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Breakthroughs - Summer 2009

Targeted Cancer Radiation

Tiny beads containing the element yttrium-90 dispense a high dose of radiation to colorectal cancer that has spread to the liver. The beads are delivered to inoperable tumors by interventional radiologists at the Siteman Cancer Center who thread a catheter to the liver through a small incision in the groin. This life-extending outpatient treatment shrinks tumors without affecting healthy tissue.

Dolphin Pad

Surgical services has begun using “dolphin pads” originally used to transport dolphins and seals long distances without damaging their sensitive skin to prevent pressure ulcers, more commonly known as bed sores. The dolphin pad table surface has a microprocessor which automatically profiles a patient’s height, weight and girth. It then continually monitors their position, pressure, temperature, moisture, age/condition, perfusion and blood flow.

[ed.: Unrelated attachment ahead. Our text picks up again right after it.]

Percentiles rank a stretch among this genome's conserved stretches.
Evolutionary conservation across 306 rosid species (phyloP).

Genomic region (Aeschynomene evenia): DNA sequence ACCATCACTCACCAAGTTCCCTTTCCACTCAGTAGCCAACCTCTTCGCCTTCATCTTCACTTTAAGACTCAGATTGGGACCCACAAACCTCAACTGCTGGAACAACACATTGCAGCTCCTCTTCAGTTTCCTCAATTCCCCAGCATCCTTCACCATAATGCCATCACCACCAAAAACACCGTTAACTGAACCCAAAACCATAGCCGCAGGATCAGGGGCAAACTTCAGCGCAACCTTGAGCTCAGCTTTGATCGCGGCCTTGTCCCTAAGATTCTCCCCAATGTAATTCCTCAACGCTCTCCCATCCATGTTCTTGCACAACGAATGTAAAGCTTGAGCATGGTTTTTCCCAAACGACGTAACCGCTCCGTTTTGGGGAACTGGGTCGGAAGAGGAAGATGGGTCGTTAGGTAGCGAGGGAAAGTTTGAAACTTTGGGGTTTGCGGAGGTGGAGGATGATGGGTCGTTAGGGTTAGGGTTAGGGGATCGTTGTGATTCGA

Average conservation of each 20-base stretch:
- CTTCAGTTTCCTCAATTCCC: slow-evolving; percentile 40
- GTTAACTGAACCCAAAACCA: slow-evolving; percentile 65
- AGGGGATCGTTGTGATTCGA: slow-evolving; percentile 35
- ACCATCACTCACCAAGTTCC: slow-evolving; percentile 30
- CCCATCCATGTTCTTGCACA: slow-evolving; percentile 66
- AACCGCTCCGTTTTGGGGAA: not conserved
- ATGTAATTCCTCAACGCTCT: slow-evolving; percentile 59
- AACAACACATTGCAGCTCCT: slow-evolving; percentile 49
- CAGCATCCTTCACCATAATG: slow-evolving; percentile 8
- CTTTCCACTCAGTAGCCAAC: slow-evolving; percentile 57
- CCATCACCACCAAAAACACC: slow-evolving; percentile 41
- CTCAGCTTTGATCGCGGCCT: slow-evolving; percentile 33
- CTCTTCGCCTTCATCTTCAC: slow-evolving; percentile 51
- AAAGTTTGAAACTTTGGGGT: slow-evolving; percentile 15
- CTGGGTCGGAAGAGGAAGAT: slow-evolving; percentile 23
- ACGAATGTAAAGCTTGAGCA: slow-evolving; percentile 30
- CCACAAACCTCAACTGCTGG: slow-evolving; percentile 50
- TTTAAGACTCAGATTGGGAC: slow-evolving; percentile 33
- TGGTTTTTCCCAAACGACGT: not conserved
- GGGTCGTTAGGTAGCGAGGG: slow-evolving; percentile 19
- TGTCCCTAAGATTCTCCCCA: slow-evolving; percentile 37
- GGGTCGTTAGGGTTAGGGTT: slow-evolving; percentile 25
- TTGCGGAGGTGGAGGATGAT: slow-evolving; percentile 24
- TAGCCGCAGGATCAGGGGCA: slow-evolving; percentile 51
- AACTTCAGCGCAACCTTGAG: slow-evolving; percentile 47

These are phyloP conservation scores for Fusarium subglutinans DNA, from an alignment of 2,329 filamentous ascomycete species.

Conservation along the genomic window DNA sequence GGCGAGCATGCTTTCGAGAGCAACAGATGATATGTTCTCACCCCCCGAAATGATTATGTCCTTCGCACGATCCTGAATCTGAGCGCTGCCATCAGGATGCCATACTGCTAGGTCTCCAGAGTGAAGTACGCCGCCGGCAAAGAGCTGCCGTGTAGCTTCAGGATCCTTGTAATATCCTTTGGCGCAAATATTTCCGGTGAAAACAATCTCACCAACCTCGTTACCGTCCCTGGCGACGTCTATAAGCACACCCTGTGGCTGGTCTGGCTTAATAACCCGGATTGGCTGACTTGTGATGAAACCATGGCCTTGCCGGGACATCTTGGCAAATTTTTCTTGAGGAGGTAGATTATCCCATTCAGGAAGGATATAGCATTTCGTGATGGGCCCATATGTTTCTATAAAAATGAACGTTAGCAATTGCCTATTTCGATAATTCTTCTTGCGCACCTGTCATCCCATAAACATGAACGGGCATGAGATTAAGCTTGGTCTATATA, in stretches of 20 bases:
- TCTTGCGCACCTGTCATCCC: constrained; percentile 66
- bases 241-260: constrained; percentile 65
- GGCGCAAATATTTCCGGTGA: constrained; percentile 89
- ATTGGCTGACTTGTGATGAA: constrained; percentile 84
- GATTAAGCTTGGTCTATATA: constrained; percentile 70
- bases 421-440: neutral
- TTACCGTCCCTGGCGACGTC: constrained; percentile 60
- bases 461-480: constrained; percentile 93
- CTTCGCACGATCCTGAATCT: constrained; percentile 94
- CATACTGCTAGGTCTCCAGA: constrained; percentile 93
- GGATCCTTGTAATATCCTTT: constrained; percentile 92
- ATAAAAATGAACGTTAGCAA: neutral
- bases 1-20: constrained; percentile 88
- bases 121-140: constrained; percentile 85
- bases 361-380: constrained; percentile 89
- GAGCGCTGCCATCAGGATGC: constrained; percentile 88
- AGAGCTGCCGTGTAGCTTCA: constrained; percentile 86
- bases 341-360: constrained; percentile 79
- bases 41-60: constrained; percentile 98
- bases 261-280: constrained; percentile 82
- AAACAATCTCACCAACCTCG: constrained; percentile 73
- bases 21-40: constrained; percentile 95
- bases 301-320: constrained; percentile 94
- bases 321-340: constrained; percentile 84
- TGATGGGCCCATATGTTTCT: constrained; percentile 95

Ventricular Assist Device

A new short-term left ventricular assist system (LVAS) assists in blood flow in a more efficient way. The device is composed of a single-use centrifugal pump, a motor, and a primary drive console. Compared to other devices, the LVAS is unique in that it is designed to operate without mechanical bearings or seals, traditional components known to cause damage to red blood cells and promote clot formation.

Transoral Laser Microsurgery

For patients with head and neck cancer, traditional surgery can leave a patient with scarring and long rehabilitation. An alternative at the Siteman Cancer Center at Barnes-Jewish Hospital and Washington University School of Medicine called transoral laser microsurgery allows surgeons to remove a tumor through a patient's mouth.

 
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